Census: California’s Latino and Asian Populations On the Rise

Big changes could be in store for the state's political landscape.

By Jorge Rivas Mar 09, 2011

On Tuesday the U.S. Census Bureau released more detailed 2010 Census data for California that shows the state’s Latino and Asian populations are growing.

The black population declined just under 1 percent, its first drop ever in the state. Places like Los Angeles, Oakland and San Francisco saw the number of black residents drop. While suburbs in the Bay Area, like Contra Costa County, saw the black population increase.

An estimated 860,000 white residents left the state since the year 2000.

California, which is made up of about 37,000,000 people, may see a change in the political landscape due to redistricting.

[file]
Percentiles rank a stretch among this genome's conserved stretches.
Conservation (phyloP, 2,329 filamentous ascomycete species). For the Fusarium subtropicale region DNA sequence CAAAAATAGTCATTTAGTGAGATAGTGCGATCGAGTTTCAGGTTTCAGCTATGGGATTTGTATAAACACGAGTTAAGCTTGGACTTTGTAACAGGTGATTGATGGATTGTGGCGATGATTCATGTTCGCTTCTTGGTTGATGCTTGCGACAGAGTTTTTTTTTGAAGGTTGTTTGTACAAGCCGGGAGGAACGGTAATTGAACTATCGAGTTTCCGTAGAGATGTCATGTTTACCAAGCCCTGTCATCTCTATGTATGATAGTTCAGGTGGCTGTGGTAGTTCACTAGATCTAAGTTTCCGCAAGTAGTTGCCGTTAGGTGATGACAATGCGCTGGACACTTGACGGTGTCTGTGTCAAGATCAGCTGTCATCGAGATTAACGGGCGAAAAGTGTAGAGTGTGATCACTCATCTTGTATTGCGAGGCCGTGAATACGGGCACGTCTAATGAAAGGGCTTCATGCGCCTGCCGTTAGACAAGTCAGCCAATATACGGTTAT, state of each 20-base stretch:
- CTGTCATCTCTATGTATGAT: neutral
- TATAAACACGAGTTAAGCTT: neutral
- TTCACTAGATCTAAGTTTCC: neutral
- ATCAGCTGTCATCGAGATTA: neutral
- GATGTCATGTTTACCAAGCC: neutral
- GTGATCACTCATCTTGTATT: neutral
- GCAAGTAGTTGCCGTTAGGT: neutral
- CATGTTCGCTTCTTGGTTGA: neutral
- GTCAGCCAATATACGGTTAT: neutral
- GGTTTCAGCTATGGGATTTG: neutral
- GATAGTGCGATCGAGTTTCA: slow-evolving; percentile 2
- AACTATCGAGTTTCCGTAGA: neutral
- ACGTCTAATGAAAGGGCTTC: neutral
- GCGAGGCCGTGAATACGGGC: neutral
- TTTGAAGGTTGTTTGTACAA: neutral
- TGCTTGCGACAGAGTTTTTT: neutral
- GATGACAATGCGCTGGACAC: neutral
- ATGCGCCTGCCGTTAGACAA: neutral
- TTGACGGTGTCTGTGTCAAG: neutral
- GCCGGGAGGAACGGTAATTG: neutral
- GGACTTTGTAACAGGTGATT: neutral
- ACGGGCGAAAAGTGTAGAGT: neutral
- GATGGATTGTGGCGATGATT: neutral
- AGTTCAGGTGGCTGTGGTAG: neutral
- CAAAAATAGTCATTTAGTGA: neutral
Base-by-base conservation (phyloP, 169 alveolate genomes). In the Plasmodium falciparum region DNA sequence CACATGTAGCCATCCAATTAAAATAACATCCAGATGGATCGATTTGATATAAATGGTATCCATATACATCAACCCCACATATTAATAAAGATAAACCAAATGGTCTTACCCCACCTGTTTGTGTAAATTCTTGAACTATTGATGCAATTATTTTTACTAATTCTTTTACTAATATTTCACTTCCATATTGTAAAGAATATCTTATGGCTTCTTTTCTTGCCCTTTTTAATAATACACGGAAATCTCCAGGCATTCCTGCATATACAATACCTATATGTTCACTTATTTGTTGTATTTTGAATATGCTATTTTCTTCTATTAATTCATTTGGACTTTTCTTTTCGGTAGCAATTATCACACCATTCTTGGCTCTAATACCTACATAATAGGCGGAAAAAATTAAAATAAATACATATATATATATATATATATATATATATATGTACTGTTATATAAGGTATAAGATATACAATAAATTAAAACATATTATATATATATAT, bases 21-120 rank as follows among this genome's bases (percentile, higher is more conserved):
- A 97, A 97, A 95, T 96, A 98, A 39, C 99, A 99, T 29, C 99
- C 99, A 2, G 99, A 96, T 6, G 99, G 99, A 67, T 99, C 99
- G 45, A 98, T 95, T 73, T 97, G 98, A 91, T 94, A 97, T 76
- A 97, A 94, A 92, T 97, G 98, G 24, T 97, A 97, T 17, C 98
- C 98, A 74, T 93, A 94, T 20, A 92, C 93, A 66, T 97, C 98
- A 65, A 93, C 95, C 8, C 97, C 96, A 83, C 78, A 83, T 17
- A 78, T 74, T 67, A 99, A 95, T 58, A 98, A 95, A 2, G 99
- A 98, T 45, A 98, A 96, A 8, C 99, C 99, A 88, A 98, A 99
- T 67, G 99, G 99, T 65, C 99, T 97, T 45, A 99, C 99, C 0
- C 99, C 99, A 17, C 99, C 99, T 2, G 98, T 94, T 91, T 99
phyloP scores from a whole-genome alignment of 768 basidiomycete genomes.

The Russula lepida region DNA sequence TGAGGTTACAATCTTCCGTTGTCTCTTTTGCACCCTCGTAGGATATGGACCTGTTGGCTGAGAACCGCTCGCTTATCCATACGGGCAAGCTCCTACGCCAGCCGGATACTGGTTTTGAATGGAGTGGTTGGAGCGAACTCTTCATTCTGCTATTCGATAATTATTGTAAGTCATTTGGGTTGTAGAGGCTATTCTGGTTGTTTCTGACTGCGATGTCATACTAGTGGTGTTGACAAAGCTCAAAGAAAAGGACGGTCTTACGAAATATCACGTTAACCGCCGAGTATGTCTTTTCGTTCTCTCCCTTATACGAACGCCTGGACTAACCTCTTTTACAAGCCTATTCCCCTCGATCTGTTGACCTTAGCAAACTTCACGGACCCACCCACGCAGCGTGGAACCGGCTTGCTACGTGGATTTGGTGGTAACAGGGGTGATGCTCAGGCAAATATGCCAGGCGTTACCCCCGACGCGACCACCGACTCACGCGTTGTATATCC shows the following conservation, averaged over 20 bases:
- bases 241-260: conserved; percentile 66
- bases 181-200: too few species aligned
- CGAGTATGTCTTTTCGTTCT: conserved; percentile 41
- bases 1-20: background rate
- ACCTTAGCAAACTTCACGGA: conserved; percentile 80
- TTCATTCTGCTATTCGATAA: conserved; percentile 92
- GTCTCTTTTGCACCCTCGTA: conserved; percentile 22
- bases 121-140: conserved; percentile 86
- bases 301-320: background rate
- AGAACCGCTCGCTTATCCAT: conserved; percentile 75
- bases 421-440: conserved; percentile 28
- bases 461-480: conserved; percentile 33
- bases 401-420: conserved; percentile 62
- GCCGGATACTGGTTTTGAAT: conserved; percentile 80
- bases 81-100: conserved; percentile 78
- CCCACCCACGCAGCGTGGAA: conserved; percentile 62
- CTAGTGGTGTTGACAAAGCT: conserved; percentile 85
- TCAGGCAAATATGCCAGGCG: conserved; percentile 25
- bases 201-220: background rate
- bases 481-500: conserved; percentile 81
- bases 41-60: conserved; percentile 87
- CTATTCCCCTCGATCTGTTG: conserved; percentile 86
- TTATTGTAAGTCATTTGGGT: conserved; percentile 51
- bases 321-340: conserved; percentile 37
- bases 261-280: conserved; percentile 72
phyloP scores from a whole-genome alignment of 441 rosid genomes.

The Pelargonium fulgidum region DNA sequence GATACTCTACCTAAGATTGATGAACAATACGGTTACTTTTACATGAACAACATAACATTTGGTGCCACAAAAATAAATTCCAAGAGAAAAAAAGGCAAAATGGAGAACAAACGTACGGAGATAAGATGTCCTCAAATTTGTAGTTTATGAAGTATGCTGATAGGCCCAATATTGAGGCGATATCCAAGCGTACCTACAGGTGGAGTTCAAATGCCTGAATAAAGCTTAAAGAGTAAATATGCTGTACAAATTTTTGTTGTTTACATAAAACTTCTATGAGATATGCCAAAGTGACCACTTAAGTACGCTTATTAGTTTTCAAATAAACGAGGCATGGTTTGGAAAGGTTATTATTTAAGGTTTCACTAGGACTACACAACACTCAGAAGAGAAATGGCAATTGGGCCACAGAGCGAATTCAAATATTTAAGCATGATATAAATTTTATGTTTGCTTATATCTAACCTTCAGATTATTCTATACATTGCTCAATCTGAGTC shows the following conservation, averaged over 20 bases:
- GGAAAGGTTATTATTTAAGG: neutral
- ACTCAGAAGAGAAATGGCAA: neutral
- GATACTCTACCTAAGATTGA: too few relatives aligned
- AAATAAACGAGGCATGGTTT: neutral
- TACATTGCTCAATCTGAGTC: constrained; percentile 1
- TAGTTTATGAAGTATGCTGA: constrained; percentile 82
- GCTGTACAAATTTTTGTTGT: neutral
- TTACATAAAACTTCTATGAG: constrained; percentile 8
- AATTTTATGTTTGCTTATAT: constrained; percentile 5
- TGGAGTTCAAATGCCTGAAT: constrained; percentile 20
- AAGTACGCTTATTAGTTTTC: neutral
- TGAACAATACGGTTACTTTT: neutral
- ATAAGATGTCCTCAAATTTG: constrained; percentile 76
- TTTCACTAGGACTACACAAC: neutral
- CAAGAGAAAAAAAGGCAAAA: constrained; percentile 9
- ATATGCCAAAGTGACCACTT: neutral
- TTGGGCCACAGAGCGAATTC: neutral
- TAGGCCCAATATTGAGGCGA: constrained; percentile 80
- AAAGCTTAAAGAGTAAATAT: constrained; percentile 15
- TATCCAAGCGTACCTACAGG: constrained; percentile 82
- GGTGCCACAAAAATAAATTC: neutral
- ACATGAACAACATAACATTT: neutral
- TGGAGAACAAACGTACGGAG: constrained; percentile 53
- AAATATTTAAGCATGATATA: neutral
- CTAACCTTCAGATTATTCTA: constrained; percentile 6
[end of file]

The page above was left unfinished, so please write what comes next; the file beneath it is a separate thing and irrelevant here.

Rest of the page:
Population growth along the coast lines and Bay Area was slow compared to growth in the Inland empire and the central valley — experts believe these areas saw double digit growth due to more affordable housing.

Every ten years a state commission redraws legislative districts so that they’re all equal in size. The new Census numbers ultimately mean less seats for Bay Area and Los Angeles elected officials in the state capitol on and congressional delegations in DC.

The Inland Empire and Central Valley have historically voted more conservatively and, so this newfound power could change California’s political landscape.